Don't get hung up on the presence of a 'hamburger' menu for navigation within Pocket Casts - you won't need it much. 99% of users will live in the 'Audio' filter/list of content, time-sorted, as I mentioned earlier. There are also predefined 'filters' of content for 'Video' (presumably of more use when the application supports video content fully), 'Downloading', if you're curious as to what's currently coming down the wires, 'Unplayed', and so on. This last seems like a good idea, but if you've only played a single second of a podcast then it won't show up here, so I much prefer to use the 'Audio' view, where everything is listed, complete with a tiny progress meter for each to show how far you've got. These filters can be tweaked, if you like, with a comprehensive form to control what's shown and to perhaps set up a new filter of your own.
If there's a podcast currently playing (or paused) then this is popped up as a bar at the bottom of the UI and tapping this restores the full playback pane, complete with large, finger-friendly (and configurable!) nudge-back and nudge-forwards controls (for listening to a section again and skipping ads respectively!). There's a seek bar which could be larger - only about 60% of screen width is used for this and it can be fiddly finding a particular time code in a podcast.
Almost uniquely (the built-in Podcasts app does the same), there's full playback speed control. I've never been a fan of changing this, but I also know others who swear by speeding up podcasts in order to fit more into their listening hours, and at least this feature is fully implemented and working well, either for just this show or for all podcasts, as required.
The other basics of a top flight podcatcher under Windows Phone are here, of course, in terms of a search engine that will turn up just about any podcast in existence, just with a portion of its name, auto-cleanup of its own content so that the phone storage doesn't fill up, a very welcome (catch-up) 'mark all played' function, plus a background agent that auto-syncs and auto-grabs new content.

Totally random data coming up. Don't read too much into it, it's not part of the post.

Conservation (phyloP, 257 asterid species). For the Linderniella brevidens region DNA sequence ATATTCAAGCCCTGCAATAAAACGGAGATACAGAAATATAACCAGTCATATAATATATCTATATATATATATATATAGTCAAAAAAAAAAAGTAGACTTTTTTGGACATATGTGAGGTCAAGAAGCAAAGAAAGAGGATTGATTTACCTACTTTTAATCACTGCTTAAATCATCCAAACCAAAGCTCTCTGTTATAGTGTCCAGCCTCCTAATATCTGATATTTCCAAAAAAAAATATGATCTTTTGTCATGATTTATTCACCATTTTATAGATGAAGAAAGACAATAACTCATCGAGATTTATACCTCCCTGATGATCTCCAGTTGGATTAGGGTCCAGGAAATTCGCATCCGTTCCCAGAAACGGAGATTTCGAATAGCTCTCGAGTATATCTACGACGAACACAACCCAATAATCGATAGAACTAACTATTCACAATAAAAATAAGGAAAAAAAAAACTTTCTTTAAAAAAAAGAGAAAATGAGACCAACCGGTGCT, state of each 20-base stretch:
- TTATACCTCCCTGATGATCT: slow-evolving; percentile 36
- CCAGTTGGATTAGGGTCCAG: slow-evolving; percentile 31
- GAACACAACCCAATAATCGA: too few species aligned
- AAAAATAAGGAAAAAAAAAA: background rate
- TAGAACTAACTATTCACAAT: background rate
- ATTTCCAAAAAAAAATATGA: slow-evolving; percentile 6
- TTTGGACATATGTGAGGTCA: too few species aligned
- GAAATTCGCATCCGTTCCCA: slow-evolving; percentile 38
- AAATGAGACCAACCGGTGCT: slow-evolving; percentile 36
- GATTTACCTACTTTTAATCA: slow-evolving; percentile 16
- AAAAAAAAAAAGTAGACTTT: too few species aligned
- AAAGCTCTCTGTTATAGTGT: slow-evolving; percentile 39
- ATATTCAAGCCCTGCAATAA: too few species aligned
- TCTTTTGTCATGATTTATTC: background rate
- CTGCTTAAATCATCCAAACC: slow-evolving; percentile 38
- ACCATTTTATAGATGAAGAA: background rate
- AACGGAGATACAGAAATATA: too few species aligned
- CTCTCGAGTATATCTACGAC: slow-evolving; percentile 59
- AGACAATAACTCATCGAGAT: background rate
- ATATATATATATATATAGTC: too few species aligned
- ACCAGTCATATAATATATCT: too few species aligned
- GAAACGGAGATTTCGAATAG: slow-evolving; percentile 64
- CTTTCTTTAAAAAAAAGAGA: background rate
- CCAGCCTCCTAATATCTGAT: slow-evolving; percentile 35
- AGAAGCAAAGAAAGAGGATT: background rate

Of course, Windows Phone's own restrictions come into play here a little, with the agent only able to run every 20 minutes or so and even then only when the battery if above a certain percentage. But that's true of every other podcatcher on this platform, and shouldn't be an issue for anyone - after all, most syncing and downloading will naturally happen either during the night, while on charge or perhaps first thing in the morning when you bring up Pocket Casts ready for the morning commute. I've been using the application for the last wek and it hasn't missed a trick yet.
Having also used the other Windows Phone podcatchers at length, I can state that Pocket Casts is already in the top flight. There are half a dozen apps which all now work 'perfectly' and their various UIs will suit different user preferences - Podcast Lounge is still probably the biggest and most fully featured, but it's also arguably the most complex to get to grips with. Pocket Casts brings an intuitive and battle tested UI, rock solid operation*, cross device and platform syncing and variable speed playback, and for all of this I had no issues with the purchase price whatsoever.
Highly recommended for anyone's shortlist. That there are still a few rough edges here and there (including no live tile support) is to be expected in this first release on Windows Phone and I have every confidence that they'll quickly get smoothed out and filled in.
* After this review was first published, I had a situation where Pocket Casts wouldn't launch at all, and I had to reinstall it. All very odd. Working OK now though...
Reviewed by Steve Litchfield at